5 Steps to Implementing an Open Vacation Policy


In recent weeks, I’ve been doing some research on open vacation policies and have gotten some great ideas on how to implement one.

This is not a debate on whether an open vacation policy is better for your company or your employees than having a certain number of days allocated as vacation, personal, or sick days. That topic has certainly been exhausted. See here, here, and here. Instead, this is a post devoted to tips for implementation.

5 Steps to Implementing an Open Time Off Policy

Actually making the shift from accrued vacation time to an open policy may seem daunting. What do you need to do from a legal perspective? How do you communicate the new policy to your company? And how to you make it clear that, while you don’t want the policy to be abused, you actually do in fact want your employees to take time off and unplug?

If you’re interested in rolling out an open vacation policy, below are some ideas:

1) Update Your Employee Handbook

This is the first place to outline what your policy means at your company, and it is where your employees will go if they have questions about it. Ensure that your handbook describes what is expected of employees in terms of maintaining a high degree of professionalism and dedication to individual and institutional success, and why the policy is in place.

Also, make sure to review your employee handbook with a lawyer who specializes in Human Resources law before finalizing and sharing with your employees.

2) Send an Email Announcing Your New Policy

Outline the major points that are in your updated employee handbook, and include it along with your email. Use this email to set the tone for why the change has taken place and what is expected of employees, but also encourage them to continue to take time off in order to rest, relax, and to attend to personal matters that may arise.

3) Discuss the Policy in a Company-Wide Meeting

During your next company town hall or even just a lunch meeting, ask your CEO to address the new policy so employees can hear about it and the intentions behind it, and have the opportunity to ask any questions they have in real time. If you can’t do this live, include a Q&A in your company communications.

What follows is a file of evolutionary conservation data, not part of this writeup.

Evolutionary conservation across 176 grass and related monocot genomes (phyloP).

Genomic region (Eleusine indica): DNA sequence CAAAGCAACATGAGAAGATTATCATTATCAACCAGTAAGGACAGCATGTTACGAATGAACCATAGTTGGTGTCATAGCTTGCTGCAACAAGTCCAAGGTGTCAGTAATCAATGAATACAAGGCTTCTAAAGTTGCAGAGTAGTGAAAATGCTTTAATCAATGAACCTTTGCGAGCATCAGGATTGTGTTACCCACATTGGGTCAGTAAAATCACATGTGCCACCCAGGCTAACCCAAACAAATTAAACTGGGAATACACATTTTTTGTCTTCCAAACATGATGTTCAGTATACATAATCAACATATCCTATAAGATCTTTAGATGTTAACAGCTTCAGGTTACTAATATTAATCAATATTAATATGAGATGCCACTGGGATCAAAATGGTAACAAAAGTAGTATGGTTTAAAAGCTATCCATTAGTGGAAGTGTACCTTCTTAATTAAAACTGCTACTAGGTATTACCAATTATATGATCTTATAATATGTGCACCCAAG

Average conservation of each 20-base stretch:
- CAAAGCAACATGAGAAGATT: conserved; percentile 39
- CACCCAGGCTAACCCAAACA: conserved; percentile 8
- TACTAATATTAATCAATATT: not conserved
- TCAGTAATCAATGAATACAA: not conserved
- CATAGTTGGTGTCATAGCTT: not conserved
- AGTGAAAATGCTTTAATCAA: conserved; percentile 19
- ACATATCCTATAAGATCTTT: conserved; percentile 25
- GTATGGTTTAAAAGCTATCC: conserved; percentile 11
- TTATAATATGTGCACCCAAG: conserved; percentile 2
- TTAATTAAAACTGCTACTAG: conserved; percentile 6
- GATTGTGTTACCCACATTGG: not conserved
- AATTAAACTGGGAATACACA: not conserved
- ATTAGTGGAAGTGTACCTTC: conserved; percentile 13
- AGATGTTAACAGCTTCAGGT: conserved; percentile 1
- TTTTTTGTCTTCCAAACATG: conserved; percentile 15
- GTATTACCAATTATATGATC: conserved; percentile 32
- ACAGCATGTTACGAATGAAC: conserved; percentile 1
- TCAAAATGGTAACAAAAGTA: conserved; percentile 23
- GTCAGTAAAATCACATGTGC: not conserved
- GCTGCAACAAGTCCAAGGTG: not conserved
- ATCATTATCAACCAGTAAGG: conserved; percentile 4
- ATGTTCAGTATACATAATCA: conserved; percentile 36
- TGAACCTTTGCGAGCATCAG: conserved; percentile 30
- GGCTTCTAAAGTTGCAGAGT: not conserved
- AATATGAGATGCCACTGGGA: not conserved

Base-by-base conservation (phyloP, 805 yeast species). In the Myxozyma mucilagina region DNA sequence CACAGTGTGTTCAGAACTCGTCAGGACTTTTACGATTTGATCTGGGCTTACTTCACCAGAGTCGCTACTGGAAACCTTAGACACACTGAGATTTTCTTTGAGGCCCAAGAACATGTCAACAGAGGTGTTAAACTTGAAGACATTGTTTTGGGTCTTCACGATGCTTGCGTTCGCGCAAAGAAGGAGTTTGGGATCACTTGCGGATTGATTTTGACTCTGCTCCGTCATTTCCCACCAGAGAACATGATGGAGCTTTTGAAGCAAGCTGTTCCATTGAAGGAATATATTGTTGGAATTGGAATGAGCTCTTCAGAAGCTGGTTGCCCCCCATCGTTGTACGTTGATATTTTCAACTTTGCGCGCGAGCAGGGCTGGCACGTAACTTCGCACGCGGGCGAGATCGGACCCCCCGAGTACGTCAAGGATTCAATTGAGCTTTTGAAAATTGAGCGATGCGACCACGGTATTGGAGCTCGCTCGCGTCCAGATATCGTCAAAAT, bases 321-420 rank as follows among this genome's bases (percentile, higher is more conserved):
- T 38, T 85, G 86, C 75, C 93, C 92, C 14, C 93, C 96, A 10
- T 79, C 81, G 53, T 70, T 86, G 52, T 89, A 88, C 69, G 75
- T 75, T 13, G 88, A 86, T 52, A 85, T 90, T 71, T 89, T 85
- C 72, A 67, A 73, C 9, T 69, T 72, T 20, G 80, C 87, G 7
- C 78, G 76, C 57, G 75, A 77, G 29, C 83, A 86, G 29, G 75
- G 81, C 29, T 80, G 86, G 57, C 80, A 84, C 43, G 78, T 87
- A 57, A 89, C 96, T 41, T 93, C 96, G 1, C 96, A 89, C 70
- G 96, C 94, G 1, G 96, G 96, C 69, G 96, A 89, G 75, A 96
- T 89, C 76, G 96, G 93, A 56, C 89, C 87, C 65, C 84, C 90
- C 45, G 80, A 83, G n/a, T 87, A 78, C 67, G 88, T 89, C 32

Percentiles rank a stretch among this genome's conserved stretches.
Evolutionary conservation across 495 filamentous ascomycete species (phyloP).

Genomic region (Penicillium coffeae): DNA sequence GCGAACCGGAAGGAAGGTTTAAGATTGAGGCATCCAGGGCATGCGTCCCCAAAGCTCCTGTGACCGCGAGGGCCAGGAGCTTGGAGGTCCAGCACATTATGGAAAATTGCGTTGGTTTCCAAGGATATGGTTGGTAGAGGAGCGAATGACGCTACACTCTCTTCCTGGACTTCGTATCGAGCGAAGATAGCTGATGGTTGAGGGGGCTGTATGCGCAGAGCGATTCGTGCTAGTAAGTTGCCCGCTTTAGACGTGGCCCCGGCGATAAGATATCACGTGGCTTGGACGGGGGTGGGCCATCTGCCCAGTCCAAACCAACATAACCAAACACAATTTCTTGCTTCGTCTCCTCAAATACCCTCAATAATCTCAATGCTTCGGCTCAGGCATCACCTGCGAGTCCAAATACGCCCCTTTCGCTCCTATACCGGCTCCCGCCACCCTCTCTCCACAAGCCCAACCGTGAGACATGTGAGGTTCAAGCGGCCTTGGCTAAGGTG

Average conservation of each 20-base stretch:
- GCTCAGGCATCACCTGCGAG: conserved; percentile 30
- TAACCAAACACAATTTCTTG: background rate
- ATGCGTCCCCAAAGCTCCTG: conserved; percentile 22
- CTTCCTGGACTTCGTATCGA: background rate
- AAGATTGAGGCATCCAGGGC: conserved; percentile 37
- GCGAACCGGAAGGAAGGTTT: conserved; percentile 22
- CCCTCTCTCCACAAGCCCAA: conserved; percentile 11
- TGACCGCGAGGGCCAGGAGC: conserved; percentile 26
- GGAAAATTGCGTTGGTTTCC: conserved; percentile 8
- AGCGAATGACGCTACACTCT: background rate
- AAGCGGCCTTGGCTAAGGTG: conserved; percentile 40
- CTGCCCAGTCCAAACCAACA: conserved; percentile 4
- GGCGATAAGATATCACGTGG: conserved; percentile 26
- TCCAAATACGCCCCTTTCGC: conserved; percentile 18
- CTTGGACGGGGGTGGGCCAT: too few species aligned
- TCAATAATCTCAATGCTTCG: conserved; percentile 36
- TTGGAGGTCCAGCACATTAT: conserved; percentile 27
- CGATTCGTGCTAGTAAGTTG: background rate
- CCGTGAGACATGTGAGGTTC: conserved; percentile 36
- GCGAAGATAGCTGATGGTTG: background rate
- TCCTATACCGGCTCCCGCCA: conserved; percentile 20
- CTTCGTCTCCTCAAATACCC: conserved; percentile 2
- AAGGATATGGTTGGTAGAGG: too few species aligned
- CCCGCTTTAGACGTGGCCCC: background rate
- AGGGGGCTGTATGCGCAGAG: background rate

4) Address the Approval Process

Although time off will be open, notice and managerial approval is still required. Your new policy is flexible, but it is still expected that employees will not abuse such a policy and take excessive time off such that his or her job performance is negatively impacted.

5) If Someone is Taking Too Much Time Off, Address It

The idea behind an open vacation policy is that performance and meeting/exceeding goals are the measure of success, not time spent in the office. If a manager feels that an employee’s performance is faltering, and if that employee continues to request a lot of time out of the office, the manager should address this concern with the employee immediately. Although the policy is open, it does not mean that all vacation requests will or should be approved.

Has your company thought about, or already implemented an open vacation policy? I’d be interested to hear your thoughts on implementing one successfully below.


Diana Martz
Diana Martz
VP, Human Capital

Diana Martz is Vice President, Human Capital atTA Associates. She was previously the Director of Talent at OpenView.
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